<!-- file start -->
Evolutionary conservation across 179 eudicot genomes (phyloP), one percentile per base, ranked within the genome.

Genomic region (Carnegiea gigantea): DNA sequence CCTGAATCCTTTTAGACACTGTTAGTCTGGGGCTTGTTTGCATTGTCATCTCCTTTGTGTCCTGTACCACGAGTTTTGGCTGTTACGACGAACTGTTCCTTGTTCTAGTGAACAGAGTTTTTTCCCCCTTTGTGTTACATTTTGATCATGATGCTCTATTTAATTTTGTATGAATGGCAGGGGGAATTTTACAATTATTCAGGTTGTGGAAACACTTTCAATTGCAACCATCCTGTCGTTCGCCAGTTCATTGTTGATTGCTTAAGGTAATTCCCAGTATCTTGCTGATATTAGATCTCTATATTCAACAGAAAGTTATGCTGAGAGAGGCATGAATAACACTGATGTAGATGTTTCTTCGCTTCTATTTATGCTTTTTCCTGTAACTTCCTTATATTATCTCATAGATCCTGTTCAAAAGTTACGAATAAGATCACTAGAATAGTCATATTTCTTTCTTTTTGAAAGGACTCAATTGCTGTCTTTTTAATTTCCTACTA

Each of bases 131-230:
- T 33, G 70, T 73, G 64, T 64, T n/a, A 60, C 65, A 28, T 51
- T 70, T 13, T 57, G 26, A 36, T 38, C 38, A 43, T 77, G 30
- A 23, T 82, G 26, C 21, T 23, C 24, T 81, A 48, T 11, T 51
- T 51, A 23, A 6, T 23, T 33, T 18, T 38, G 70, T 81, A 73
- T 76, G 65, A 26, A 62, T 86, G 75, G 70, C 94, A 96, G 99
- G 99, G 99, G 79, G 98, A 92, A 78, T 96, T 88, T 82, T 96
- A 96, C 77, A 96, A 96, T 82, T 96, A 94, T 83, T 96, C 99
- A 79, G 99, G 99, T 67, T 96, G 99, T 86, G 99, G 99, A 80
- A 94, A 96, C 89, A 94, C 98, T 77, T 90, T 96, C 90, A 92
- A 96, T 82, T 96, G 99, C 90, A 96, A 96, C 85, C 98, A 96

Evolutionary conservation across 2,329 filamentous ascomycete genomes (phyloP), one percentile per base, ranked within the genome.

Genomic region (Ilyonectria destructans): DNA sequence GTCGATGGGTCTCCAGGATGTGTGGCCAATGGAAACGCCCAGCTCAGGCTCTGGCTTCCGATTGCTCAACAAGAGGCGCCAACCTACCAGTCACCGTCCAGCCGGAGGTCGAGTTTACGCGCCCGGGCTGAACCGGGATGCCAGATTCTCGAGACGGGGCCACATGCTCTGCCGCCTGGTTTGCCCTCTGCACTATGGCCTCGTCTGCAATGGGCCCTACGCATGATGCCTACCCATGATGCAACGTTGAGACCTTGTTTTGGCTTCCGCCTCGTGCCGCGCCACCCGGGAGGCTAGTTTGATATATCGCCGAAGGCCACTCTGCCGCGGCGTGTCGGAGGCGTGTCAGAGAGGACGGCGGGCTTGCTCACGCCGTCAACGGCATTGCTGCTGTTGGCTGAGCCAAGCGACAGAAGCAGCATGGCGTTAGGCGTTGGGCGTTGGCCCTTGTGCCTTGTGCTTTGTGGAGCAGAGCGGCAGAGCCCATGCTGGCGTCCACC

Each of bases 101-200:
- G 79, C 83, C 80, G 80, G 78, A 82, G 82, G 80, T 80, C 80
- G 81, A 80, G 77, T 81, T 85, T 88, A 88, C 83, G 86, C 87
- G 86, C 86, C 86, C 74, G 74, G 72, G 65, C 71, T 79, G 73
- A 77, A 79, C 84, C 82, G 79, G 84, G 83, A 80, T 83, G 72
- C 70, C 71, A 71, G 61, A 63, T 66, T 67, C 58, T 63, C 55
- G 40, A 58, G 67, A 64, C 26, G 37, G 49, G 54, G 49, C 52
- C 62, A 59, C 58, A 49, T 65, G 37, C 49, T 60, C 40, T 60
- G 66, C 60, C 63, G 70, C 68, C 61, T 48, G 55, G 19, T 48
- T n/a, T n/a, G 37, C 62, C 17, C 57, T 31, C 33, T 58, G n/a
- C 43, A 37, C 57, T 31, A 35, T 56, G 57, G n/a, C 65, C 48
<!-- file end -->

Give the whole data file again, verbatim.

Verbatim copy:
Evolutionary conservation across 179 eudicot genomes (phyloP), one percentile per base, ranked within the genome.

Genomic region (Carnegiea gigantea): DNA sequence CCTGAATCCTTTTAGACACTGTTAGTCTGGGGCTTGTTTGCATTGTCATCTCCTTTGTGTCCTGTACCACGAGTTTTGGCTGTTACGACGAACTGTTCCTTGTTCTAGTGAACAGAGTTTTTTCCCCCTTTGTGTTACATTTTGATCATGATGCTCTATTTAATTTTGTATGAATGGCAGGGGGAATTTTACAATTATTCAGGTTGTGGAAACACTTTCAATTGCAACCATCCTGTCGTTCGCCAGTTCATTGTTGATTGCTTAAGGTAATTCCCAGTATCTTGCTGATATTAGATCTCTATATTCAACAGAAAGTTATGCTGAGAGAGGCATGAATAACACTGATGTAGATGTTTCTTCGCTTCTATTTATGCTTTTTCCTGTAACTTCCTTATATTATCTCATAGATCCTGTTCAAAAGTTACGAATAAGATCACTAGAATAGTCATATTTCTTTCTTTTTGAAAGGACTCAATTGCTGTCTTTTTAATTTCCTACTA

Each of bases 131-230:
- T 33, G 70, T 73, G 64, T 64, T n/a, A 60, C 65, A 28, T 51
- T 70, T 13, T 57, G 26, A 36, T 38, C 38, A 43, T 77, G 30
- A 23, T 82, G 26, C 21, T 23, C 24, T 81, A 48, T 11, T 51
- T 51, A 23, A 6, T 23, T 33, T 18, T 38, G 70, T 81, A 73
- T 76, G 65, A 26, A 62, T 86, G 75, G 70, C 94, A 96, G 99
- G 99, G 99, G 79, G 98, A 92, A 78, T 96, T 88, T 82, T 96
- A 96, C 77, A 96, A 96, T 82, T 96, A 94, T 83, T 96, C 99
- A 79, G 99, G 99, T 67, T 96, G 99, T 86, G 99, G 99, A 80
- A 94, A 96, C 89, A 94, C 98, T 77, T 90, T 96, C 90, A 92
- A 96, T 82, T 96, G 99, C 90, A 96, A 96, C 85, C 98, A 96

Evolutionary conservation across 2,329 filamentous ascomycete genomes (phyloP), one percentile per base, ranked within the genome.

Genomic region (Ilyonectria destructans): DNA sequence GTCGATGGGTCTCCAGGATGTGTGGCCAATGGAAACGCCCAGCTCAGGCTCTGGCTTCCGATTGCTCAACAAGAGGCGCCAACCTACCAGTCACCGTCCAGCCGGAGGTCGAGTTTACGCGCCCGGGCTGAACCGGGATGCCAGATTCTCGAGACGGGGCCACATGCTCTGCCGCCTGGTTTGCCCTCTGCACTATGGCCTCGTCTGCAATGGGCCCTACGCATGATGCCTACCCATGATGCAACGTTGAGACCTTGTTTTGGCTTCCGCCTCGTGCCGCGCCACCCGGGAGGCTAGTTTGATATATCGCCGAAGGCCACTCTGCCGCGGCGTGTCGGAGGCGTGTCAGAGAGGACGGCGGGCTTGCTCACGCCGTCAACGGCATTGCTGCTGTTGGCTGAGCCAAGCGACAGAAGCAGCATGGCGTTAGGCGTTGGGCGTTGGCCCTTGTGCCTTGTGCTTTGTGGAGCAGAGCGGCAGAGCCCATGCTGGCGTCCACC

Each of bases 101-200:
- G 79, C 83, C 80, G 80, G 78, A 82, G 82, G 80, T 80, C 80
- G 81, A 80, G 77, T 81, T 85, T 88, A 88, C 83, G 86, C 87
- G 86, C 86, C 86, C 74, G 74, G 72, G 65, C 71, T 79, G 73
- A 77, A 79, C 84, C 82, G 79, G 84, G 83, A 80, T 83, G 72
- C 70, C 71, A 71, G 61, A 63, T 66, T 67, C 58, T 63, C 55
- G 40, A 58, G 67, A 64, C 26, G 37, G 49, G 54, G 49, C 52
- C 62, A 59, C 58, A 49, T 65, G 37, C 49, T 60, C 40, T 60
- G 66, C 60, C 63, G 70, C 68, C 61, T 48, G 55, G 19, T 48
- T n/a, T n/a, G 37, C 62, C 17, C 57, T 31, C 33, T 58, G n/a
- C 43, A 37, C 57, T 31, A 35, T 56, G 57, G n/a, C 65, C 48